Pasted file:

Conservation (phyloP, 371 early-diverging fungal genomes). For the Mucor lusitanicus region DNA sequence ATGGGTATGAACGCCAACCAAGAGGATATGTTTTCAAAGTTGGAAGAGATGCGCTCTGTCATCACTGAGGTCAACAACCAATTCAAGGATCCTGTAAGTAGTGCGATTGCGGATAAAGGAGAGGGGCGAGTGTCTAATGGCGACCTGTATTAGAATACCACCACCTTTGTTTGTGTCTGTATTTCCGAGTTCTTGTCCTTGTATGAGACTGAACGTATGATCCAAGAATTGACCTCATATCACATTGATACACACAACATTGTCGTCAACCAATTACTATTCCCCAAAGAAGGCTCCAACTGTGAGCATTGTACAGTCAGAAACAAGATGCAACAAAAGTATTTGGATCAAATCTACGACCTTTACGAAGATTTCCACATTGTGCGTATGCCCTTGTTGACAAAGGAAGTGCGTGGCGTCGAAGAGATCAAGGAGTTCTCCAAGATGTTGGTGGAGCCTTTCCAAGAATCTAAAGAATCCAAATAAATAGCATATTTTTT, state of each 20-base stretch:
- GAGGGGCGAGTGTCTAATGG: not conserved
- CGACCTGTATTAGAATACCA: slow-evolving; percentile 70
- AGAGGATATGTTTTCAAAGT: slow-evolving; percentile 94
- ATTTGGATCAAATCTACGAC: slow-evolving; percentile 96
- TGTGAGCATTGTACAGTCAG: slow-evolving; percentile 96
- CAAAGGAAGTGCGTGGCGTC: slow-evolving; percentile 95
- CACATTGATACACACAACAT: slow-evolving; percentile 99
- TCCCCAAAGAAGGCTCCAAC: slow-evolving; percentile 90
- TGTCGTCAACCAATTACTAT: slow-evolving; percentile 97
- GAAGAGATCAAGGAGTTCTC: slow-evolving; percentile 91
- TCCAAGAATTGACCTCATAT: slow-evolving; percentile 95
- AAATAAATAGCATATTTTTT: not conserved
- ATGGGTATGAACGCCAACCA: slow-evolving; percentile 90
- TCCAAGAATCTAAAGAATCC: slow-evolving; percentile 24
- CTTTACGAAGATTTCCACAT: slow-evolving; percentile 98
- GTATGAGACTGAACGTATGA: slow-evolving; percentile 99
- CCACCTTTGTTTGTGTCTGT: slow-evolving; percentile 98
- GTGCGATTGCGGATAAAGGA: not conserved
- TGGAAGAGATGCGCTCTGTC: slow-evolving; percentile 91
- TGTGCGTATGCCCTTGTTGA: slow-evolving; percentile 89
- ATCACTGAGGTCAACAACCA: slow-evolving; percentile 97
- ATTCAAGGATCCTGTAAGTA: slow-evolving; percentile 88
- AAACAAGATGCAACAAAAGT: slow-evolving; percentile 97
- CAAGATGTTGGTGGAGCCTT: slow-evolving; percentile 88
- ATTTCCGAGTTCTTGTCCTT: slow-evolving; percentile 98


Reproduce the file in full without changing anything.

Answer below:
Conservation (phyloP, 371 early-diverging fungal genomes). For the Mucor lusitanicus region DNA sequence ATGGGTATGAACGCCAACCAAGAGGATATGTTTTCAAAGTTGGAAGAGATGCGCTCTGTCATCACTGAGGTCAACAACCAATTCAAGGATCCTGTAAGTAGTGCGATTGCGGATAAAGGAGAGGGGCGAGTGTCTAATGGCGACCTGTATTAGAATACCACCACCTTTGTTTGTGTCTGTATTTCCGAGTTCTTGTCCTTGTATGAGACTGAACGTATGATCCAAGAATTGACCTCATATCACATTGATACACACAACATTGTCGTCAACCAATTACTATTCCCCAAAGAAGGCTCCAACTGTGAGCATTGTACAGTCAGAAACAAGATGCAACAAAAGTATTTGGATCAAATCTACGACCTTTACGAAGATTTCCACATTGTGCGTATGCCCTTGTTGACAAAGGAAGTGCGTGGCGTCGAAGAGATCAAGGAGTTCTCCAAGATGTTGGTGGAGCCTTTCCAAGAATCTAAAGAATCCAAATAAATAGCATATTTTTT, state of each 20-base stretch:
- GAGGGGCGAGTGTCTAATGG: not conserved
- CGACCTGTATTAGAATACCA: slow-evolving; percentile 70
- AGAGGATATGTTTTCAAAGT: slow-evolving; percentile 94
- ATTTGGATCAAATCTACGAC: slow-evolving; percentile 96
- TGTGAGCATTGTACAGTCAG: slow-evolving; percentile 96
- CAAAGGAAGTGCGTGGCGTC: slow-evolving; percentile 95
- CACATTGATACACACAACAT: slow-evolving; percentile 99
- TCCCCAAAGAAGGCTCCAAC: slow-evolving; percentile 90
- TGTCGTCAACCAATTACTAT: slow-evolving; percentile 97
- GAAGAGATCAAGGAGTTCTC: slow-evolving; percentile 91
- TCCAAGAATTGACCTCATAT: slow-evolving; percentile 95
- AAATAAATAGCATATTTTTT: not conserved
- ATGGGTATGAACGCCAACCA: slow-evolving; percentile 90
- TCCAAGAATCTAAAGAATCC: slow-evolving; percentile 24
- CTTTACGAAGATTTCCACAT: slow-evolving; percentile 98
- GTATGAGACTGAACGTATGA: slow-evolving; percentile 99
- CCACCTTTGTTTGTGTCTGT: slow-evolving; percentile 98
- GTGCGATTGCGGATAAAGGA: not conserved
- TGGAAGAGATGCGCTCTGTC: slow-evolving; percentile 91
- TGTGCGTATGCCCTTGTTGA: slow-evolving; percentile 89
- ATCACTGAGGTCAACAACCA: slow-evolving; percentile 97
- ATTCAAGGATCCTGTAAGTA: slow-evolving; percentile 88
- AAACAAGATGCAACAAAAGT: slow-evolving; percentile 97
- CAAGATGTTGGTGGAGCCTT: slow-evolving; percentile 88
- ATTTCCGAGTTCTTGTCCTT: slow-evolving; percentile 98